• Support management practices before and after harvesting via adapted ploughing work (rototillers)
  • Technical training to introduce improved farming practices (to reduce production costs and raise benefits).

The project will directly benefit 10,000 people and indirectly benefit 20,000 additional people.

Restoring livelihoods for rural populations in the Delta area

19 months after cyclone Nargis, difficult access to the area and lack of investments make it virtually to revive the populations' main sources of revenue (agriculture, fishing, breeding, pisciculture, etc.).

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 Area of expertise

Agro-Secu-Alimentaire Génie-Civil

 Key figures

 Beneficiaries: 19 000 people
 Duration: 12 months 01/2010 - 12/2010
 Budget: 868 KUSD


  • Funding: LIFT (Livelihood and Food security Trust Fund)
  • Amount of beneficiaries: approximately 19,000 people
  • Zone of intervention: 50 villages in the area of Labutta

19 months after cyclone Nargis, difficult access to the area and lack of investments make it virtually to revive the populations' main sources of revenue (agriculture, fishing, breeding, pisciculture, etc.). This project is therefore aimed at strengthening the population's agricultural produce in order to restore the economic cycle, source of employment and livelihood opportunities, and thus reduce the population's vulnerability and improve food safety.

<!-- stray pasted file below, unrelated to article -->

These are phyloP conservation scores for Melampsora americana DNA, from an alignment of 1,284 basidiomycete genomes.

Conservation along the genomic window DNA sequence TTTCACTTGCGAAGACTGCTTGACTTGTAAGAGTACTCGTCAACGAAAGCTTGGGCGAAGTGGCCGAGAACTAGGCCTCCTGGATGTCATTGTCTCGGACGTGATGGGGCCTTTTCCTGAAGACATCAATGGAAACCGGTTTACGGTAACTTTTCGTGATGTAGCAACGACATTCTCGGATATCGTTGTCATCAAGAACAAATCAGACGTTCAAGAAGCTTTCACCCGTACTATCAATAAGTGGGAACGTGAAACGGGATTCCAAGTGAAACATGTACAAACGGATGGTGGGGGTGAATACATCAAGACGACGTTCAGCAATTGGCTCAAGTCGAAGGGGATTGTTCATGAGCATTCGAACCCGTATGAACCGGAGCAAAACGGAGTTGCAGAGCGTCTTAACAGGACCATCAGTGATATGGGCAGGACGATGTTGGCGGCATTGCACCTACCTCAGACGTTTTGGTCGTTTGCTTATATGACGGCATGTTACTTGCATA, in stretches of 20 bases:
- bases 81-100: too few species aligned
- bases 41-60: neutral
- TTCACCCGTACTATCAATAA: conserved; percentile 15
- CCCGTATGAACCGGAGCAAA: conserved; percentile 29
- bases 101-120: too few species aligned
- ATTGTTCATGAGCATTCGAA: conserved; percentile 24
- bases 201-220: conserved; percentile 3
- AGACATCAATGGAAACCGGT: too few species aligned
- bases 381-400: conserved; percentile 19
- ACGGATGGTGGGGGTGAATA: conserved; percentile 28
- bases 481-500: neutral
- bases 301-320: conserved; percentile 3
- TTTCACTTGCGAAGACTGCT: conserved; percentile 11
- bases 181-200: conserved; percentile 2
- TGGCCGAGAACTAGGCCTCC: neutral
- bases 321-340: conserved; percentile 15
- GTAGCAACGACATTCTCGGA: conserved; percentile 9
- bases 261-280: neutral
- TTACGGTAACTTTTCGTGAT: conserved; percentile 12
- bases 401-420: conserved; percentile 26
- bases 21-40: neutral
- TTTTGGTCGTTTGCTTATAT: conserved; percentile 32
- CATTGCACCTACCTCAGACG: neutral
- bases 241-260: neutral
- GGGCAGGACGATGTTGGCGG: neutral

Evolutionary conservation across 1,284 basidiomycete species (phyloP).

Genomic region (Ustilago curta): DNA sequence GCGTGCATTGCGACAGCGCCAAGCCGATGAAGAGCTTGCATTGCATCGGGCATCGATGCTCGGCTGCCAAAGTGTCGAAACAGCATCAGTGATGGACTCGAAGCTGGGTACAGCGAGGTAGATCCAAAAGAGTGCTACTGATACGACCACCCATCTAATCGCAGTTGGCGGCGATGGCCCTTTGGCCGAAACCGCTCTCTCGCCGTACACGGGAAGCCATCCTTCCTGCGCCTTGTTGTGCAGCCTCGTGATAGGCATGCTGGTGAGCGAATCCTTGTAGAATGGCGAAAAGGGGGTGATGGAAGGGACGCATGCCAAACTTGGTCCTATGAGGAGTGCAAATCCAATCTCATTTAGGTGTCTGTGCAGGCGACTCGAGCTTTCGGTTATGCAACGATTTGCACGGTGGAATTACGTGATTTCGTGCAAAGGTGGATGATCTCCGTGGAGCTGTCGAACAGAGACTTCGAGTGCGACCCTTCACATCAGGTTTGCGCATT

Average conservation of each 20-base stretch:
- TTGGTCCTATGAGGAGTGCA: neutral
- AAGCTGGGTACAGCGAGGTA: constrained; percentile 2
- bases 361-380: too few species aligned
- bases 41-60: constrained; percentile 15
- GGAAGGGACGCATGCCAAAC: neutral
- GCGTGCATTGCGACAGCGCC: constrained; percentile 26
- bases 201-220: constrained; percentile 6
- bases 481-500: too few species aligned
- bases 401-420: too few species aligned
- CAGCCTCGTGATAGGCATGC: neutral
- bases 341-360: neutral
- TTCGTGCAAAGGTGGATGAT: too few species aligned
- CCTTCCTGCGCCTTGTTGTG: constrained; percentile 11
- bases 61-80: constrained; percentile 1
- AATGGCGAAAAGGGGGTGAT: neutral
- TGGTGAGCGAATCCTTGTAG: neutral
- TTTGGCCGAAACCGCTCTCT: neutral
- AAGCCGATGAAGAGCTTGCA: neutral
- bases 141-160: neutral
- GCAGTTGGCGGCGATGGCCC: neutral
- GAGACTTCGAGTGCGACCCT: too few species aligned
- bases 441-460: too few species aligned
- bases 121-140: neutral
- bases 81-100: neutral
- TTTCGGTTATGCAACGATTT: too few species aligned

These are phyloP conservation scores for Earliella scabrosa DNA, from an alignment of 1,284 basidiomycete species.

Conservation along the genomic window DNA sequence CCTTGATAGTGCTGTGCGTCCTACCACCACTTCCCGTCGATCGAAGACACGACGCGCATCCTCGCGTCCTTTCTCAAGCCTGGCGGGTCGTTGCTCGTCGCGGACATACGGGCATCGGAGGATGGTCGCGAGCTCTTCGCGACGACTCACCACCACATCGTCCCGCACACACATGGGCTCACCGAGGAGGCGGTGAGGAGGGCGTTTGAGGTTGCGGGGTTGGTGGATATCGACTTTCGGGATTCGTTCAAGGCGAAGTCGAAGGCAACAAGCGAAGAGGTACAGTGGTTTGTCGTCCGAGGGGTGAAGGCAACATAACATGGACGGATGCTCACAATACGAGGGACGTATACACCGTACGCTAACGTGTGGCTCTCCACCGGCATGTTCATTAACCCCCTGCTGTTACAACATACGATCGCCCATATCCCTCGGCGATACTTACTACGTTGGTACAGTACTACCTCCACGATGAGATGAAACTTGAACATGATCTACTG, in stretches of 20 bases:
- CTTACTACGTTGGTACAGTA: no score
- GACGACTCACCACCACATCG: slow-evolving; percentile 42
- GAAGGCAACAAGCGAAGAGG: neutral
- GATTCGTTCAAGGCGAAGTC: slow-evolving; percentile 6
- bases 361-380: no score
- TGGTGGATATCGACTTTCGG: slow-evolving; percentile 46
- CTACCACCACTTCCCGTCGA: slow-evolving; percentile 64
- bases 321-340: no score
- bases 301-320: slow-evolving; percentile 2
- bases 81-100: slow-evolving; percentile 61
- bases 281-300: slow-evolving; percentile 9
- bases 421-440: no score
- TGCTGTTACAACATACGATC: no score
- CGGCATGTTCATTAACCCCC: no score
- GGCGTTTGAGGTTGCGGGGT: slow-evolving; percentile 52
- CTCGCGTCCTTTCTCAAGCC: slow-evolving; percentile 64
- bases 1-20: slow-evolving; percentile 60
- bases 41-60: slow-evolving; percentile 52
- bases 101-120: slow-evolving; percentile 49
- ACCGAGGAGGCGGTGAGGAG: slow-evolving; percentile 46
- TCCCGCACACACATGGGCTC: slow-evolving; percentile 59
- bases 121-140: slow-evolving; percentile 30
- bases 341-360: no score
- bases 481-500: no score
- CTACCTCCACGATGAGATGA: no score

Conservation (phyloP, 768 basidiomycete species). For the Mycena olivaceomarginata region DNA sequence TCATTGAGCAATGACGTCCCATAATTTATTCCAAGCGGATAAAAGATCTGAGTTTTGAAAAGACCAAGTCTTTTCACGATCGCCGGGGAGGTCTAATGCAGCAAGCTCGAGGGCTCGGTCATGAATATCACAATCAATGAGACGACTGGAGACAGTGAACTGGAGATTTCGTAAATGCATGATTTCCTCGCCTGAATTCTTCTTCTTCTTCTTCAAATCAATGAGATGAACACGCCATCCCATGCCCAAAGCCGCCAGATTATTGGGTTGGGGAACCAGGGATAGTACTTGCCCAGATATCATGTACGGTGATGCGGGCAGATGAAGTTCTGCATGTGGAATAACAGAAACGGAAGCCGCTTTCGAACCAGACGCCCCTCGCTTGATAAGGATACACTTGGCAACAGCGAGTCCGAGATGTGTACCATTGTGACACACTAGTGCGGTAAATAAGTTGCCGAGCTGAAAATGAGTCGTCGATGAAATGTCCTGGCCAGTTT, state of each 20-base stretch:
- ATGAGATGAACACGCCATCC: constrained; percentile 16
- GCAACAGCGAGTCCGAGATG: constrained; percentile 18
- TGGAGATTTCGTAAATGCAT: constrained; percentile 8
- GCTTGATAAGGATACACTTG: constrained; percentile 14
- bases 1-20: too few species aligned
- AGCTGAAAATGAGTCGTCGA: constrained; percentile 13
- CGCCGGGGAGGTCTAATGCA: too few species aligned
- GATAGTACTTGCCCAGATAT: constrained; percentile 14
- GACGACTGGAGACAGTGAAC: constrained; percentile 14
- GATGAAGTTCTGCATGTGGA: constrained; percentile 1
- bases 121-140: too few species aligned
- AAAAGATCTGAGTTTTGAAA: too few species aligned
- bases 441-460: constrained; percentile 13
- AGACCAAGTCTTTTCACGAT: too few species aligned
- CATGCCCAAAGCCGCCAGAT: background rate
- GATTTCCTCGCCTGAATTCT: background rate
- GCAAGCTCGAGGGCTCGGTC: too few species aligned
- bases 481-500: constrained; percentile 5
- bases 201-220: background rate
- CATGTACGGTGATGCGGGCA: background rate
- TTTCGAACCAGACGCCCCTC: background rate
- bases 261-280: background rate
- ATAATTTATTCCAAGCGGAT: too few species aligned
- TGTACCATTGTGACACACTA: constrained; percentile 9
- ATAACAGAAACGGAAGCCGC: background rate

To achieve this, Triangle is implementing several activities:

Economic revival

  • Provide 75 boats and 225 nets specially suited to local fishing techniques in order to revive the intermediary fishing sector,
  • Rehabilitate dikes to protect 500 hectares of cultivable land in 50 villages; this activity will provide waged jobs to 156 people per day and area,
  • Provide "baby shrimps" to restore fish farming.

Farming revival

  • Provide 250 water buffalos and rototillers to prepare the land and restore rice cultures,
  • Provide spare parts for the rototillers and organise mechanical engineering training in each village,
  • Provide rice seed for 5000 acres and fuel for the rototiller (land preparation mostly involves water buffalos).

Diversification of revenues at family level

  • Provide 1000 pigs to vulnerable households to revive livestock breeding at family level,
  • Provide 4000 family gardening kits (tools and seeds) to enable cultivation of 2 acres per family.

Food Security Programme in areas affected by Cyclone Nargis – Market gardening and rehabilitation of agricultural land and community facilities – Laputta and Kungyangon districts

When Cyclone Nargis swept through Burma, as well as compromising the land production capacity for the 2008 harvest, it destroyed or damaged most of the seeds and rice stocked by landowners-farmers and day-workers.

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 Area of expertise


 Key figures

 Duration: 7 months 03/2009 - 10/2009
 Budget: K€486


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  • Funding: French Foreign Affairs Ministry – Inter-ministry Committee on Food Security